A grueling eighteen months after talks began, Grupo Minero Mexico (GMM) has closed the restructuring of nearly US$900 million in debt, including roughly US$450 million of paper backed by mining exports. "The banks, bondholders, and the company came slowly together...we were able to cut through the posturing and arrive at a tolerable situation," said Michael Brown, senior associate at Bingham McCutchen, which represented the export note holders. About two-thirds of the total debt was folded into a bullet maturing in 2007, the rest was rescheduled into a 2007 with amortizations starting March 2004.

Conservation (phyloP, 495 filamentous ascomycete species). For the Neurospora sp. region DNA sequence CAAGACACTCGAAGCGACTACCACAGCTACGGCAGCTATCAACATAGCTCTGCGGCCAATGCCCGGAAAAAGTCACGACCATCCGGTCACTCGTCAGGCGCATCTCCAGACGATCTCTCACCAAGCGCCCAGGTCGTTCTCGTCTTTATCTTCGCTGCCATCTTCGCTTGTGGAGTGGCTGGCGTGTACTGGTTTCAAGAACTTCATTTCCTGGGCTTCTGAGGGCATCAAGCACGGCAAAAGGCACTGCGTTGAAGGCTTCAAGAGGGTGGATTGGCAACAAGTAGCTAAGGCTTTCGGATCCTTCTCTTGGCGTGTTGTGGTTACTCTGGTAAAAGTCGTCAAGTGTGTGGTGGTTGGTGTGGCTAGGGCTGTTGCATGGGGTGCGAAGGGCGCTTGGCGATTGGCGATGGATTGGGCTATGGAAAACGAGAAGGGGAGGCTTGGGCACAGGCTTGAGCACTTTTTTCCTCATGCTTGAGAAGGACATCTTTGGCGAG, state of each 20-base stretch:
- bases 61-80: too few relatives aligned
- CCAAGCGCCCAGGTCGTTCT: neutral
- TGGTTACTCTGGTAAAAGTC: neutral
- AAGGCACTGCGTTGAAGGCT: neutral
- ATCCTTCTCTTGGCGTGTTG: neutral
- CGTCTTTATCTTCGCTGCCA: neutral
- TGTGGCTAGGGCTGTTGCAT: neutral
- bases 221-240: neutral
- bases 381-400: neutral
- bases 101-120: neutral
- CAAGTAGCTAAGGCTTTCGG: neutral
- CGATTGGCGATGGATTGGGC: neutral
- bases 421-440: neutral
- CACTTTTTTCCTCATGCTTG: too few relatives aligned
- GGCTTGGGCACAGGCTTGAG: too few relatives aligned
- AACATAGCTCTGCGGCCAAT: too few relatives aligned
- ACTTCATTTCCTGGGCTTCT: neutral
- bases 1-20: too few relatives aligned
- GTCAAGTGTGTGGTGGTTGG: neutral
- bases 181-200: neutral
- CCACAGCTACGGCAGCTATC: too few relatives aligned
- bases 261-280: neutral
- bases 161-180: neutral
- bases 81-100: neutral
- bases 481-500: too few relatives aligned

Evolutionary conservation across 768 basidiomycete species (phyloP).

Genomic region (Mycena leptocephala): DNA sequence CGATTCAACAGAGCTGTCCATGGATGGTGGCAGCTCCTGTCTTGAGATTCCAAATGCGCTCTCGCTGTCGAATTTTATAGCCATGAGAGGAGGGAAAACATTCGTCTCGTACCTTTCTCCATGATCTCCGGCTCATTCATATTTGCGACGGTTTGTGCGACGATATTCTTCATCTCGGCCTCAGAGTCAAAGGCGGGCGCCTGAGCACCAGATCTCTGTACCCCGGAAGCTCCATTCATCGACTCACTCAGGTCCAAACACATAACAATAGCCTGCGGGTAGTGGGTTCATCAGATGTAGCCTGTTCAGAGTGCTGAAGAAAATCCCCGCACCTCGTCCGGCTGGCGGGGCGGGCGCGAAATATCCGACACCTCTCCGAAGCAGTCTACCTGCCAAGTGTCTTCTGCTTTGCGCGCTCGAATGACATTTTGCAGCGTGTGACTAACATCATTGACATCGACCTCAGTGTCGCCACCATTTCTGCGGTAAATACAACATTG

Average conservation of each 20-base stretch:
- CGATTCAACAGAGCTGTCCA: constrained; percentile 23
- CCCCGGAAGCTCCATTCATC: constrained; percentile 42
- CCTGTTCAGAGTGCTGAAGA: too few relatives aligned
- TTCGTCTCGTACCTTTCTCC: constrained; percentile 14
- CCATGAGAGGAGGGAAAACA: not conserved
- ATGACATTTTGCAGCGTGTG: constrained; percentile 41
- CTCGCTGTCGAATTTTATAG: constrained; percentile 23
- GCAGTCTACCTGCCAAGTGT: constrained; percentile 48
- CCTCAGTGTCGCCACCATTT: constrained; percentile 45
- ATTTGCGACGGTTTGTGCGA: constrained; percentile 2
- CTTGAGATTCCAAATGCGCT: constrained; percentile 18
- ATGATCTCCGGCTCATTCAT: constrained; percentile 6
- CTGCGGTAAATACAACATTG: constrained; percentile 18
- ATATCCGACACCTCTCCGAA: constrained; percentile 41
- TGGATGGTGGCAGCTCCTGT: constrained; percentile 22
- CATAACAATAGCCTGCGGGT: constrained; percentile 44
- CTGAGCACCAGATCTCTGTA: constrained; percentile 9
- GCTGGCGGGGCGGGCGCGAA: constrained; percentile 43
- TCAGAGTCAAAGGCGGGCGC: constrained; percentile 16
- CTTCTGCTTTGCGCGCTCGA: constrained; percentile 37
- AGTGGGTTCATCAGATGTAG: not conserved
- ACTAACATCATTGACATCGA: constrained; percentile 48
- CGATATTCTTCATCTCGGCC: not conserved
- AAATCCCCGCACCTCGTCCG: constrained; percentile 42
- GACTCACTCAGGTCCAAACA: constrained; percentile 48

The structured export notes (SENs) included about US$200 million of MBIA-wrapped 2004s, US$75 million of 2007s, and US$180 million of 2011s. All the debt was restructured on a pari passu basis, a source said. Sidley Austin Brown & Wood advised the company, while Mayer, Brown, Rowe & Maw was counsel for the bank creditors, which was led by Bank of America and included private and government institutions from the U.S., Europe and Mexico, according to sources. FTI Consulting acted as financial advisor on the structured side, while PricewaterhouseCoopers was the counterpart for GMM.

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